Fig. 11 illustrates a block diagram 1100 of an apparatus 1105 for use in wireless communications, in accordance with various aspects of the disclosure. In some examples, the apparatus 1105 may be an example of aspects of one or more of the base stations 105, 205, 210, or 905, the apparatus may be an example of aspects of one or more of the wireless devices 115, 255, 260, 265, 270, or 915 described with reference to fig. 1, 2, or 9, or the apparatus may be an example of aspects of the apparatus 1005 described with reference to fig. 10. The apparatus 1105 may also be a processor. The apparatus 1105 may include a receiver module 1110, a wireless communication management module 1120, or a transmitter module 1130. Each of these components may be in communication with each other.

The components of apparatus 1105 may be implemented individually or collectively using one or more ASICs adapted to perform some or all of the applicable functions in hardware. Alternatively, the functions may be performed by one or more other processing units (or cores), on one or more integrated circuits. In other examples, other types of integrated circuits (e.g., structured/platform ASICs, FPGAs, and other semi-custom ICs) may be used that may be programmed in any manner known in the art. The functions of each unit may also be implemented, in whole or in part, as instructions embodied in a memory, formatted to be executed by one or more general or special purpose processors.

In some examples, receiver module 1110 may be an example of one or more aspects of receiver module 1010 described with reference to fig. 10. In some examples, the receiver module 1110 may include at least one RF receiver, such as at least one RF receiver operable to receive transmissions on a licensed radio frequency band (e.g., a radio frequency band in which devices do not contend for access because the radio frequency band is licensed to a particular user for a particular use, such as a licensed radio frequency band that may be used for LTE/LTE-a communications) or an unlicensed radio frequency band (e.g., a radio frequency band in which devices may need to contend for access because the radio frequency band is at least partially available for unlicensed use, such as Wi-Fi use). In some examples, the licensed or unlicensed radio frequency spectrum band may be used for LTE/LTE-a communications, as described, for example, with reference to fig. 1, 2, 3, 4, 5, 6, 7, 8, or 9. The receiver module 1110 may in some cases include separate receivers for the licensed radio frequency band and the unlicensed radio frequency band. In some examples, the separate receivers may take the form of an LTE/LTE-a receiver module for licensed radio frequency spectrum band 1112 for communicating on a licensed radio frequency spectrum band and an LTE/LTE-a receiver module for unlicensed radio frequency spectrum band 1114 for communicating on an unlicensed radio frequency spectrum band. The receiver module 1110 may also include receiver modules for communicating on other radio frequency bands or for communicating via other radio access technologies (e.g., Wi-Fi). The receiver module 1110, which includes the LTE/LTE-a receiver module 1112 for the licensed radio frequency band and the LTE/LTE-a receiver module 1114 for the unlicensed radio frequency band, may be used to receive various types of data or control signals (i.e., transmissions) over one or more communication links of the wireless communication system, such as one or more communication links of the wireless communication system 100 or 200 described with reference to fig. 1 or 2. The communication link may be established over a licensed radio frequency band or an unlicensed radio frequency band.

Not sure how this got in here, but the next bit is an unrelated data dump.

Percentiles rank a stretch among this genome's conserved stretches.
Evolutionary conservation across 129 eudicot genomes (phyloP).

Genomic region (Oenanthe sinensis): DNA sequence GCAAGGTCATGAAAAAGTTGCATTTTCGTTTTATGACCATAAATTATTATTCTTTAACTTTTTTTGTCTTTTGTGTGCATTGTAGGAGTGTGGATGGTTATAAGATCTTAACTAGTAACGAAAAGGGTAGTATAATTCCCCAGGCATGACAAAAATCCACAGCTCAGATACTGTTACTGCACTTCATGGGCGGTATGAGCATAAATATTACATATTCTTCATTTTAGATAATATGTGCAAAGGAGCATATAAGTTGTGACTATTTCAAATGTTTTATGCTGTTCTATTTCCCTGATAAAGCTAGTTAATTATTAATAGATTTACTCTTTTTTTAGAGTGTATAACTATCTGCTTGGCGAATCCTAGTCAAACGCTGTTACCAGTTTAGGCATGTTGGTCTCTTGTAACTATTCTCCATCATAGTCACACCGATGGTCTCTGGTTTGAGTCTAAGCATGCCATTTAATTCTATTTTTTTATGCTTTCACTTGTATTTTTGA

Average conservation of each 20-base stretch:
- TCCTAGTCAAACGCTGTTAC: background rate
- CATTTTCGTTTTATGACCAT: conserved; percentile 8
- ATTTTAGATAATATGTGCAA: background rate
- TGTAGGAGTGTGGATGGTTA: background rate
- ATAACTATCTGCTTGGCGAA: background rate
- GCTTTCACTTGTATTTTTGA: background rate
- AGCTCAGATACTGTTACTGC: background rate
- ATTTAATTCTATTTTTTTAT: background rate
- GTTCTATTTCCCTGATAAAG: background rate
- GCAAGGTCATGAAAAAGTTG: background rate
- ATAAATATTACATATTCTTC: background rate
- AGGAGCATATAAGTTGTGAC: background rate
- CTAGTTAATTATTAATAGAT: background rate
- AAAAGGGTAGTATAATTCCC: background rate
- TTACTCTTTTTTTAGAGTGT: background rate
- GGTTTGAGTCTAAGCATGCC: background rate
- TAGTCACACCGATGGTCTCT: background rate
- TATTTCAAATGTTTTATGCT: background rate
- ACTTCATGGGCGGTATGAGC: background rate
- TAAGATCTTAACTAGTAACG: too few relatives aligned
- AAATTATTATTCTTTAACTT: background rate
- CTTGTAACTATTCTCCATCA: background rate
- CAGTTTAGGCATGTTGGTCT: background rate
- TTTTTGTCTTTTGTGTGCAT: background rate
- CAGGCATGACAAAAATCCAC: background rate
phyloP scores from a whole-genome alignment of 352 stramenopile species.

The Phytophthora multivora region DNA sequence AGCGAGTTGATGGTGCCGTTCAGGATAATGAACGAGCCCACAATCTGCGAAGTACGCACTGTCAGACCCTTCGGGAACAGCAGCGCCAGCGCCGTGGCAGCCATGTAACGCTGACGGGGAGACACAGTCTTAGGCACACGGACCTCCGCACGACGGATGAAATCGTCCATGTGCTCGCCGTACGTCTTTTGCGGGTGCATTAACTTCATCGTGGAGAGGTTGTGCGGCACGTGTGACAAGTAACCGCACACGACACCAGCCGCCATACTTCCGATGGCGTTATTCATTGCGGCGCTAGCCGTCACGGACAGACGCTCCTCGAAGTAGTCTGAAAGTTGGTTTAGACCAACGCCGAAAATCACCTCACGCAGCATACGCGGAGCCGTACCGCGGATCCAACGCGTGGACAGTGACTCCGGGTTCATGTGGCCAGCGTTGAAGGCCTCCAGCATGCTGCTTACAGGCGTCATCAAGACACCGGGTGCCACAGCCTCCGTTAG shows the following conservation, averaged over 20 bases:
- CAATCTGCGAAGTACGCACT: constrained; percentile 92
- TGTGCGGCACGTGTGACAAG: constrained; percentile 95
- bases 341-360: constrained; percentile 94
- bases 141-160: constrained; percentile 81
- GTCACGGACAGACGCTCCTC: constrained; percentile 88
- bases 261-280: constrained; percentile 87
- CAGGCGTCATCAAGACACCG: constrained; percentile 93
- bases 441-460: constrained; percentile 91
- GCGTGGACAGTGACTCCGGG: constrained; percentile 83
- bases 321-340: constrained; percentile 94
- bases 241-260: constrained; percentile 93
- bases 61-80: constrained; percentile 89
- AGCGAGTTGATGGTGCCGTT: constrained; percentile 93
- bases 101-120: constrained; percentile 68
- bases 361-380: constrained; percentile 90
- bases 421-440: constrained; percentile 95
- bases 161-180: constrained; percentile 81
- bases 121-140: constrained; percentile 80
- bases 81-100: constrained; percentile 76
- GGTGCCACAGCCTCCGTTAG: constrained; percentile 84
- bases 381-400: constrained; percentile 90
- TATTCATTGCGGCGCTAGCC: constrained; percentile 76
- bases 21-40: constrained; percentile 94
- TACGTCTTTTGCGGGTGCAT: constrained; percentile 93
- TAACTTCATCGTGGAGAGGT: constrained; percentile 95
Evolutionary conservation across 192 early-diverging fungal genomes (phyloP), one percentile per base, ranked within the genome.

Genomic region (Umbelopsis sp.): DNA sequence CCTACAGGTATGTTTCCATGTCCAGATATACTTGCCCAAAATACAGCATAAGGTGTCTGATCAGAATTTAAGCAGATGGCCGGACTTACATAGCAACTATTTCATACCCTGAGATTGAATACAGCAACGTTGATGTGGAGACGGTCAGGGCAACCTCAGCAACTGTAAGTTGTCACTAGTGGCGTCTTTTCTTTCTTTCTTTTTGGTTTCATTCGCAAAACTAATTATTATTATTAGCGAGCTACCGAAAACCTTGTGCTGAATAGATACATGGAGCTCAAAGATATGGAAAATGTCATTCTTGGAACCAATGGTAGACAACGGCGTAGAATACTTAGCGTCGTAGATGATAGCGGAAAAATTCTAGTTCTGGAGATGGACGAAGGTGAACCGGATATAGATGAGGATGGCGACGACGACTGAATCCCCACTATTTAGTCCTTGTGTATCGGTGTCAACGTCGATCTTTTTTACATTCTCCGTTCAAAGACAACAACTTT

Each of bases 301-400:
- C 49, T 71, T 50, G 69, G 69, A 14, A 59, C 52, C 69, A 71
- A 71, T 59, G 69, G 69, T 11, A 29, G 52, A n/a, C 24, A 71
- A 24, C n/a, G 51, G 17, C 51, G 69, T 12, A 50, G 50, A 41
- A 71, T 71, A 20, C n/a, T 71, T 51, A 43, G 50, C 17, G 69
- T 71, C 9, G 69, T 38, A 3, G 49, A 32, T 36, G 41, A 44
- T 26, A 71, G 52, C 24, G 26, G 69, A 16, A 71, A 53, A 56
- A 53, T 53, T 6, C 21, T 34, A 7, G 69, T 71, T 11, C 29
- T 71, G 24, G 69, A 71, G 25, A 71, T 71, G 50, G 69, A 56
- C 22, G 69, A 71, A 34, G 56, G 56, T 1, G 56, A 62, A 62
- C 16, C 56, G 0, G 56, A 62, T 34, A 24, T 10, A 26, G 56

In some examples, the transmitter module 1130 may include at least one RF transmitter, such as at least one RF transmitter operable to transmit on a licensed radio frequency band or an unlicensed radio frequency band. In some cases, the transmitter module 1130 may include separate transmitters for the licensed radio frequency band and the unlicensed radio frequency band. In some examples, the separate transmitters may take the form of an LTE/LTE-a transmitter module 1132 for the licensed radio frequency spectrum band for communicating on the licensed radio frequency spectrum band and an LTE/LTE-a transmitter module 1134 for the unlicensed radio frequency spectrum band for communicating on the unlicensed radio frequency spectrum band. The transmitter module 1130 may also include transmitter modules for communicating on other radio frequency bands or for communicating via other radio access technologies (e.g., Wi-Fi). The transmitter module 1130, including the LTE/LTE-a transmitter module 1132 for the licensed radio frequency band and the LTE/LTE-a transmitter module 1134 for the unlicensed radio frequency band, may be used to transmit various types of data or control signals (i.e., transmissions) over one or more communication links of the wireless communication system, such as one or more communication links of the wireless communication system 100 or 200 described with reference to fig. 1 or 2. The communication link may be established over a licensed radio frequency band or an unlicensed radio frequency band.